Thirty years ago, the Conservatives would have had no problem countering what Jeremy Corbyn had to offer in Brighton. But as they gather in Manchester for their own conference, they know they are going to have to find a new way of appealing to a generation born after the fall of Soviet communism, which has no memory of (or interest in) the 1970s, with its industrial strife and moribund state-run industries.
Socialism, as we found out in June, is this year’s surprise hit. For younger voters struggling to find a way on to the property ladder, a bigger, all-embracing state may seem to be the answer. As for financial crises, the only one they have witnessed in their adult lives was one blamed on reckless banks. It is harder for them to appreciate the economic consequences of collectivisation, in spite of the admission by shadow chancellor John McDonnell that his policies might cause a run on the pound. He promises disruption, and there is a market for that. A great many young people have experienced stagnant wages and seen soaring house prices, and feel any other way must be a better way.
The Conservatives find themselves struggling to find a language which connects with voters born after 1973, most of whom opted for Labour at the last election. Indeed, they are struggling to find an agenda more broadly. But there is no shortage of issues to discuss. Labour’s decision not to debate Brexit at its conference showed that the party is mute on the single most important issue of the day. There is an opportunity here, if the Tories have the wit to seize it.
Most of those who voted for Remain now think the result of the referendum ought to be respected; slowly the divisions are starting to heal. The Conservatives ought to focus on this reconciliation, rather than pose as a group of crowing Brexiteers. The main concern among those who opposed Brexit is that Britain was turning in on itself, that nativism and populism were in the -ascendant. This seemed to chime with the Prime Minister’s often harsh tone, notoriously referring to the ‘citizens of nowhere’ and, to her shame, refusing to offer immediate assurances to EU nationals, something even Ukip advocated. She has had depressingly few warm words for our European allies, perhaps thinking that a combative stance would serve her well in a general election.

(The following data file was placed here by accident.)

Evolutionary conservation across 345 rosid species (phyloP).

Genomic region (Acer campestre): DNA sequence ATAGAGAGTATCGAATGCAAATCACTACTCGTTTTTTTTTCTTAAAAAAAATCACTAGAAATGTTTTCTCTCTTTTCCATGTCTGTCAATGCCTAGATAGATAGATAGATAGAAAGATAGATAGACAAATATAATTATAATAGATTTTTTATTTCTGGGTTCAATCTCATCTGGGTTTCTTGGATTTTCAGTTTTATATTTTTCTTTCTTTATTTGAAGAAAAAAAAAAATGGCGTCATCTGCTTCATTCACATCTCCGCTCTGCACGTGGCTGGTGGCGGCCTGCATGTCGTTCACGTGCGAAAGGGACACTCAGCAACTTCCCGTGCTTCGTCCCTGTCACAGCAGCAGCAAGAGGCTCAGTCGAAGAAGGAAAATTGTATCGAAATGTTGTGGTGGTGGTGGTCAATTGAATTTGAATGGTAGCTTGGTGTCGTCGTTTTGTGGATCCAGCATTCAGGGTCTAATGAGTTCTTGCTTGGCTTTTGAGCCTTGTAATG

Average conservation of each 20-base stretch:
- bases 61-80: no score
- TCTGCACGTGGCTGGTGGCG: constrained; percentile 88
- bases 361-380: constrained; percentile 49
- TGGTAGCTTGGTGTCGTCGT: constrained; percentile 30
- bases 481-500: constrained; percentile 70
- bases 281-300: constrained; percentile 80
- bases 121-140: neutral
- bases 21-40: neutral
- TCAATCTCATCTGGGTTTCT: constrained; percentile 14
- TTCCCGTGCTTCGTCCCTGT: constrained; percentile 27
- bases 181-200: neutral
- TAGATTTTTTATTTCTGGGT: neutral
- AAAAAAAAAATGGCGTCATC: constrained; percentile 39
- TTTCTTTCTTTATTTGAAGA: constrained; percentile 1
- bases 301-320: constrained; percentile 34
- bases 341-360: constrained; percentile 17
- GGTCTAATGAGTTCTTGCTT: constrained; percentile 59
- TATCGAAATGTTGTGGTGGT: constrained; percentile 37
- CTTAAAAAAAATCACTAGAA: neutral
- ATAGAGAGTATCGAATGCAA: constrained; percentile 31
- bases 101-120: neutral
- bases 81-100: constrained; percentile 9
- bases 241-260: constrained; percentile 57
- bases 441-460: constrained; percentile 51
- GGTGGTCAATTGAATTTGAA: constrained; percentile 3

She sought to change the tone in her Florence speech, but far more needs to be done. She needs to talk about the opportunities of Brexit, specifically on opening up Britain’s economies in ways that the EU has struggled to do. She should return to the theme of her Davos speech — that in a world where protectionism is on the rise, Britain stands ready to be the world champion of free trade. And she should make the moral case for this: free trade lowers prices at home and strengthens friendships abroad. It is the most effective way to encourage poverty reduction, social cohesion and conflict prevention. And it can soon be the cornerstone of British foreign policy.
This is the message of the Institute for Free Trade, which launched recently at a Foreign Office reception hosted by Boris Johnson. Its emergence, and its close relationship with the Foreign Secretary, is an encouraging development. At times, it seems as if the Tories have forgotten how to talk about trade — the subject has, after all, been off the political agenda since we joined the EU four decades ago. A change of conversation is needed.
Brexit was not about walking away from Europe but about finding a better way of engaging with it, based on mutual respect and national sovereignty. This point is not filtering down into the Conservatives’ conversation with the electorate — in spite of its obvious appeal to a generation which takes for granted the freedom to travel the globe and to shop across borders. It is also a generation that cannot understand, for -example, why we have an immigration system that openly discriminates against people from the United States and India simply because they are not in the European Union. So this ought to be the new Tory creed: an internationalism that strikes new alliances while respecting national borders — and recognises that there is no contradiction between the two.
The appeal of free trade, backed by this magazine since its inception in 1828, has as much relevance now as then. There should be a very clear message from Downing Street: we want to do business with the EU, we want goods and services to flow across the Channel — and the Irish land border — just as they do now. But we also want free trade with the rest of the world. We can hope that the EU chooses co-operation, but if it erects barriers then we can speed up and redouble our efforts with nations beyond Europe.
Like the EU, the Conservative party has sometimes had a schizoid attitude towards free trade — for example, tearing itself apart over the Corn Laws. But if the Conservatives want to present the younger section of the electorate with an inspiring vision, there is no doubt which of its instincts must now be allowed to prevail.